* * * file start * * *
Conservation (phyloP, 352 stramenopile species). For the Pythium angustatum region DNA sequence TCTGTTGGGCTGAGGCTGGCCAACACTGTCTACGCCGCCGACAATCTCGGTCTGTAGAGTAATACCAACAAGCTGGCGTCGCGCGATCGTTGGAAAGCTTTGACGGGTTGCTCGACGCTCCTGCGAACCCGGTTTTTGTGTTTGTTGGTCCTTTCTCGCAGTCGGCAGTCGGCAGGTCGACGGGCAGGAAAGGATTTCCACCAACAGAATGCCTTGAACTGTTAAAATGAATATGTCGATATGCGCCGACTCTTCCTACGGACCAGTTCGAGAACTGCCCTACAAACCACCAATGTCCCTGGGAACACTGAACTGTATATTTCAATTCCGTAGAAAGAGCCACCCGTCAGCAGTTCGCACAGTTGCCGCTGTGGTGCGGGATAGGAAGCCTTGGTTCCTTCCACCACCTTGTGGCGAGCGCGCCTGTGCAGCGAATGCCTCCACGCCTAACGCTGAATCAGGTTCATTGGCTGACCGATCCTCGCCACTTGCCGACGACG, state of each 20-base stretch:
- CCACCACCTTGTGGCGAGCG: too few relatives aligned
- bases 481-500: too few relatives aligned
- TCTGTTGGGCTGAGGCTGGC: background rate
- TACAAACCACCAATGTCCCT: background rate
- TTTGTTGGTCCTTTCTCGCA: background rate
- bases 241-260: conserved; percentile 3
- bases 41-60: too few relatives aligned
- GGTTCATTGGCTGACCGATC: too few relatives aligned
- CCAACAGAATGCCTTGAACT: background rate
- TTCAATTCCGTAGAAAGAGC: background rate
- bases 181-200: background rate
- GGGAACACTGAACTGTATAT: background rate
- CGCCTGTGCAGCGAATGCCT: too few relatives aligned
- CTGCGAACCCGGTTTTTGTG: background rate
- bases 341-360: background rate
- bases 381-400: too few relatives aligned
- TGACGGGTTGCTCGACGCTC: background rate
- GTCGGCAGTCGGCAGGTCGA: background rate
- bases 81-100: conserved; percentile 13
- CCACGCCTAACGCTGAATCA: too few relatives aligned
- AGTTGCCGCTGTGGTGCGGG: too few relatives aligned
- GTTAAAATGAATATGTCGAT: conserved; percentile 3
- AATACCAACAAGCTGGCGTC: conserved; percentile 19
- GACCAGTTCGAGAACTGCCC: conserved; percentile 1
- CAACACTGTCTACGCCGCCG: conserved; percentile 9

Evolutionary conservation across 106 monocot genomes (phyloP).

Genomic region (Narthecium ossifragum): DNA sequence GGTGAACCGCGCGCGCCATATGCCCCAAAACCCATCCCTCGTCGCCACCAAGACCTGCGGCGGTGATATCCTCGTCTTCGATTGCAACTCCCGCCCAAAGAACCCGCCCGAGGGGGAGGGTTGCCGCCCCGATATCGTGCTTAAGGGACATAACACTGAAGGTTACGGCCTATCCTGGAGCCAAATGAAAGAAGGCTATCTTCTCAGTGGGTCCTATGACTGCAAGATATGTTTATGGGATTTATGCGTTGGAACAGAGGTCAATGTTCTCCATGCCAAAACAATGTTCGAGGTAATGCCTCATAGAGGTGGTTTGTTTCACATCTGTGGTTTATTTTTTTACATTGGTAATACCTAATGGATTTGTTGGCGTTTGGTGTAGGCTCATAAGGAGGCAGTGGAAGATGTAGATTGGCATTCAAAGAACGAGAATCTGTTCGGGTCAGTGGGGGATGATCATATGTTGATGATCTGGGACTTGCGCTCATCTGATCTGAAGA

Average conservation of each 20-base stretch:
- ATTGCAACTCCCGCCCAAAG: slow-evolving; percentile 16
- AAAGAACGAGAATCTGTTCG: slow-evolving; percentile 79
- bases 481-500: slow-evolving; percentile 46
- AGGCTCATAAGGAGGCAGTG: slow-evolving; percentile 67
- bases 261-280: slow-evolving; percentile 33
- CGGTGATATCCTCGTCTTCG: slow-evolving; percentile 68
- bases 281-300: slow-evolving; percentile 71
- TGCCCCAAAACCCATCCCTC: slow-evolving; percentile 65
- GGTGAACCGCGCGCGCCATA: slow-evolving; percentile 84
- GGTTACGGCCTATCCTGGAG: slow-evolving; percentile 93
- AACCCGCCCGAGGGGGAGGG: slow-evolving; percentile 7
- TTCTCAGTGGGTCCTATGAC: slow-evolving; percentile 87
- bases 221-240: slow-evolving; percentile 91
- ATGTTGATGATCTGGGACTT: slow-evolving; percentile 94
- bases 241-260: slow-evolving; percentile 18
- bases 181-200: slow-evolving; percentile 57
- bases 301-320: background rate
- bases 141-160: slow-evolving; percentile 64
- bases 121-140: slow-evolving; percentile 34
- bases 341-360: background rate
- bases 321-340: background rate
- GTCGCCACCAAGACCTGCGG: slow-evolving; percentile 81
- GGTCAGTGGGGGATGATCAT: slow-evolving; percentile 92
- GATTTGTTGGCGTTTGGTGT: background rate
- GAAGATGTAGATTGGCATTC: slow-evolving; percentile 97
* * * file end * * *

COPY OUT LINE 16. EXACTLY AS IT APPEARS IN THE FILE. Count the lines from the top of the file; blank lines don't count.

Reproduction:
- bases 341-360: background rate